What ICBC’s New Enhanced Care Coverage Means for You
Under ICBC’s new Enhanced Care coverage, you will only be able to make a personal injury claim in very limited circumstances. However, you can still retain a lawyer and get legal advice, should you want to.
What is ICBC’s new Enhanced Care coverage?
On May 1 2021, ICBC’s new Enhanced Care coverage came into force. It is the most significant change to auto insurance the province has seen for 40 years, and has far-reaching implications for victims of motor vehicle accidents.
So, what’s changed?
In short, ICBC has moved to what it describes as a ‘care-based insurance model’. The corporation says this will make insurance premiums much more affordable, with policy-holders expected to save 20% on average. ICBC intends to achieve this by all but eliminating legal fees.
To understand just how different this is from the previous model, you need to understand how ICBC claims worked in the past.
How it worked before May 1 2021
Until now, anyone who was injured in a motor vehicle accident was entitled to claim ICBC Part 7 benefits. This entitled you to up to $740 in wage loss payments, up to $300,000 in care and recovery benefits, along with other payments – all of which were capped at a set limit.
The innocent party was also entitled to make a personal injury claim, which in legal jargon is called a tort claim. This allowed them to claim for additional damages, over and above what was awarded under Part 7 benefits. This ensured they could recover all of their lost expenses. They were also awarded compensation for their pain and suffering.
How it works after May 1 2021
This system has been completely overhauled.
The good thing is that you can still claim benefits, regardless of who was at fault. The major difference is that there is no cap on care and recovery benefits. ICBC says that care will be provided for as long as you need it. You can also claim up to 90% of your net income in wage loss benefits, up to $100,000 per year. High earners have the option to purchase additional insurance, while students, the unemployed and retirees are also entitled to new benefits.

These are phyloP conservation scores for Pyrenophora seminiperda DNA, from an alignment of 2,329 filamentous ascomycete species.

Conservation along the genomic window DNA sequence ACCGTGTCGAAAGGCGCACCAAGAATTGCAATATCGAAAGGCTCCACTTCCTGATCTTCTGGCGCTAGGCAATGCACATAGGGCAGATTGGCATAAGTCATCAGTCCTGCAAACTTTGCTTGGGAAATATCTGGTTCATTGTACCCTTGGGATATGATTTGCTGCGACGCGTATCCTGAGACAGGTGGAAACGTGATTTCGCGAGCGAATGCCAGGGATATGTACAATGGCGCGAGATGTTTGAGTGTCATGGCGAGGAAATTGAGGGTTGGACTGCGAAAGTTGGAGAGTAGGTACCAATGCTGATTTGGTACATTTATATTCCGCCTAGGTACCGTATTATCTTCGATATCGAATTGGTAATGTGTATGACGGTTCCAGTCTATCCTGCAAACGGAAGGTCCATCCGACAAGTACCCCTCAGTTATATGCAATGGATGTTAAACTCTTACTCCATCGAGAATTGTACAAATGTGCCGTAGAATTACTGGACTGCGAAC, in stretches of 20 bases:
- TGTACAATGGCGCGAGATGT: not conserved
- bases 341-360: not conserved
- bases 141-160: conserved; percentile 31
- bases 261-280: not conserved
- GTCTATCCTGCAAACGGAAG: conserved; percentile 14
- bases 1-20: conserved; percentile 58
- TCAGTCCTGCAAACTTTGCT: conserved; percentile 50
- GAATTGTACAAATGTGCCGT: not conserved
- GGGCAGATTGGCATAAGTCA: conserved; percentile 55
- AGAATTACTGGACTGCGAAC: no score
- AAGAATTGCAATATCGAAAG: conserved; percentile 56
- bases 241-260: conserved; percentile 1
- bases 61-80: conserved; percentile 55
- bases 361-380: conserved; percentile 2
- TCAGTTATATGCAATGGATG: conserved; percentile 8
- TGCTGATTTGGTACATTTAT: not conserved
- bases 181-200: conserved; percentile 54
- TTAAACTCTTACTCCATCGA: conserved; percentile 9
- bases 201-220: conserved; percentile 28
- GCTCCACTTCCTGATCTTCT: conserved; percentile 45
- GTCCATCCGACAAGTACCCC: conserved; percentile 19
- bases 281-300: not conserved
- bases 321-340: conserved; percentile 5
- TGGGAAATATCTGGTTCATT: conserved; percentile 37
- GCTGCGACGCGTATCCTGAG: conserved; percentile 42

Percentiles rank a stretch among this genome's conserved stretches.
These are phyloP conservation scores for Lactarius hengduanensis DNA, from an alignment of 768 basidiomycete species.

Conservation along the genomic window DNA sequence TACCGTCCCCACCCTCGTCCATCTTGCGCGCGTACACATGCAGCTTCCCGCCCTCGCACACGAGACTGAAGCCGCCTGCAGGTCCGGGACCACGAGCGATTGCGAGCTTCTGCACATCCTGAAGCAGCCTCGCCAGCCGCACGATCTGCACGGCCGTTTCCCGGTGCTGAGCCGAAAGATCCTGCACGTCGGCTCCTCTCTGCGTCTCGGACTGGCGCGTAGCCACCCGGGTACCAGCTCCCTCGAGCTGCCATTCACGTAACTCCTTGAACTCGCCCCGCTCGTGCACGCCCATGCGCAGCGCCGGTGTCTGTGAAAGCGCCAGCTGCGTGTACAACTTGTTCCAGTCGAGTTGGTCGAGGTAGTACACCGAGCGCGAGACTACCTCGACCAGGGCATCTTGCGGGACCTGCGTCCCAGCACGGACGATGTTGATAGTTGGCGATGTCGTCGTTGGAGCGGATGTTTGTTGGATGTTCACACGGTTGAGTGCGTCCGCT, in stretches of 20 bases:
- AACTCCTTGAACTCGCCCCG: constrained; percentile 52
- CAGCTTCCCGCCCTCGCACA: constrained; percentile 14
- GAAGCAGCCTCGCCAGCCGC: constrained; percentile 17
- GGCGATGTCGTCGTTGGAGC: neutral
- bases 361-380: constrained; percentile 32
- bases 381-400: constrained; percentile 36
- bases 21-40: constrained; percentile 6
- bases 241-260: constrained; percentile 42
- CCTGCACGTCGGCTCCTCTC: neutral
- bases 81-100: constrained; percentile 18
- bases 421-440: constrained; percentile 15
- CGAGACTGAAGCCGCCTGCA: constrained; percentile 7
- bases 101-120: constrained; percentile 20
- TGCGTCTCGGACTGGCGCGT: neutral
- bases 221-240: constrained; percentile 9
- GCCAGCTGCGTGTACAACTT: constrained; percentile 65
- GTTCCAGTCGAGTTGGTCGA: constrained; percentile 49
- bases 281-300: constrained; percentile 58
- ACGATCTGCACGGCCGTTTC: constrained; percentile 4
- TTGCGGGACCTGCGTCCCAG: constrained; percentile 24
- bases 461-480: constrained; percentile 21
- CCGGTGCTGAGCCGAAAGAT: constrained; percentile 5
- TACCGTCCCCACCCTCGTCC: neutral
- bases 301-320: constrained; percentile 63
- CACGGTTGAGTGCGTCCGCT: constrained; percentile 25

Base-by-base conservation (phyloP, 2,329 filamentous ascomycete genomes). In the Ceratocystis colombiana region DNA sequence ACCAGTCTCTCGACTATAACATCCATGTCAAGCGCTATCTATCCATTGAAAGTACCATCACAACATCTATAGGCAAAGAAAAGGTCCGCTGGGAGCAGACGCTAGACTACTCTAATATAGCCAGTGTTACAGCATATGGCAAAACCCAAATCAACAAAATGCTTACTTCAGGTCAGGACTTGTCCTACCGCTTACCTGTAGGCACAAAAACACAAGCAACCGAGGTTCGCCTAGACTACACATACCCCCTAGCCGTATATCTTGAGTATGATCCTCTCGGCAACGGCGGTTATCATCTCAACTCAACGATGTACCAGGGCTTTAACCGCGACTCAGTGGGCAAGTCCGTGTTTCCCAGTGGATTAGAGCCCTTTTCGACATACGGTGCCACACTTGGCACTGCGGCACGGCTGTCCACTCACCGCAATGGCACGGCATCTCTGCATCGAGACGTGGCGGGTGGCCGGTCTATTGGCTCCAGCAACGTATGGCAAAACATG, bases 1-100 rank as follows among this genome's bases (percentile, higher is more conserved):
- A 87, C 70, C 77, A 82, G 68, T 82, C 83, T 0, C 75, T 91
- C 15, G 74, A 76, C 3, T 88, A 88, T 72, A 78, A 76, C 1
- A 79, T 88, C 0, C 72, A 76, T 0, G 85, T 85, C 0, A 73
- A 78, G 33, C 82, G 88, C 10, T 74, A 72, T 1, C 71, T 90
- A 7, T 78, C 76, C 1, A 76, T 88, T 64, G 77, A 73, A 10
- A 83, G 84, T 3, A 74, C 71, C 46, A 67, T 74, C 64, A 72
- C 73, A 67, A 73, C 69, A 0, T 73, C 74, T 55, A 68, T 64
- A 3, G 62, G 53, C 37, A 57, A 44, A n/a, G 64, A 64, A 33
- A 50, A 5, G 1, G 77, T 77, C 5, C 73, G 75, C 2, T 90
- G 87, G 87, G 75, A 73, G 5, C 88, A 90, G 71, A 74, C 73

However, the downside is that you are now unable to make a personal injury claim, unless the driver responsible for your accident is convicted of certain Criminal Code offences. For example, if you are hit by a driver who was over the legal drink-drive limit, you can sue him/her and obtain greater damages. Otherwise, it’s up to ICBC to decide how much you get.
Unless you can afford a lawyer, you’ll have to present your case to ICBC yourself. You aren’t automatically entitled to a representative or an advocate. This makes for a very uneven playing field, as ICBC is a giant corporation with its own legal team.
Furthermore, the new system penalises those who are not at fault for motor vehicle accidents, causing them to be left out of pocket. This is because you will not be entitled to recover 100% of your losses, as you would with a tort claim. Nor will you be awarded compensation for your pain and suffering.
What if you dispute your claim?
Critics have expressed concerns about the new care-based system. Opponents say it takes away people’s legal rights and forces them to seek benefits from ICBC – a corporation which is known for cost-cutting measures. ICBC has addressed these fears, with their website stating that:
“Under Enhanced Care, ICBC will be required, by law, to advise and assist every British Columbian with their claim and endeavour to ensure that every person is informed about, and receives, all the benefits to which they are entitled.”
Even so, there is no escaping the fact that ICBC is a provincial insurer and not an independent third party. If you dispute your claim, then you can make an appeal to the Fairness Officer, which has the authority to review ICBC’s decision and make recommendations. You can also take your case to the Civil Resolution Tribunal (CRT) or the B.C. Ombudsperson.
Can I speak to a lawyer?
Furthermore, there is nothing from stopping you seeking advice from a lawyer. Although you can only pursue a claim in limited circumstances, you can still contact a personal injury lawyer to discuss your case and get a professional opinion. And of course, if you have been injured by someone who committed an illegal offence, you could be entitled to sue the driver at fault.
Vancouver personal injury lawyers
The new rules have changed the landscape of ICBC claims. Despite this, our Vancouver personal injury lawyers are still here to help you. If you would like to talk to a lawyer about your accident, please contact us at John Mickelson Law Corporation.Go back to Blog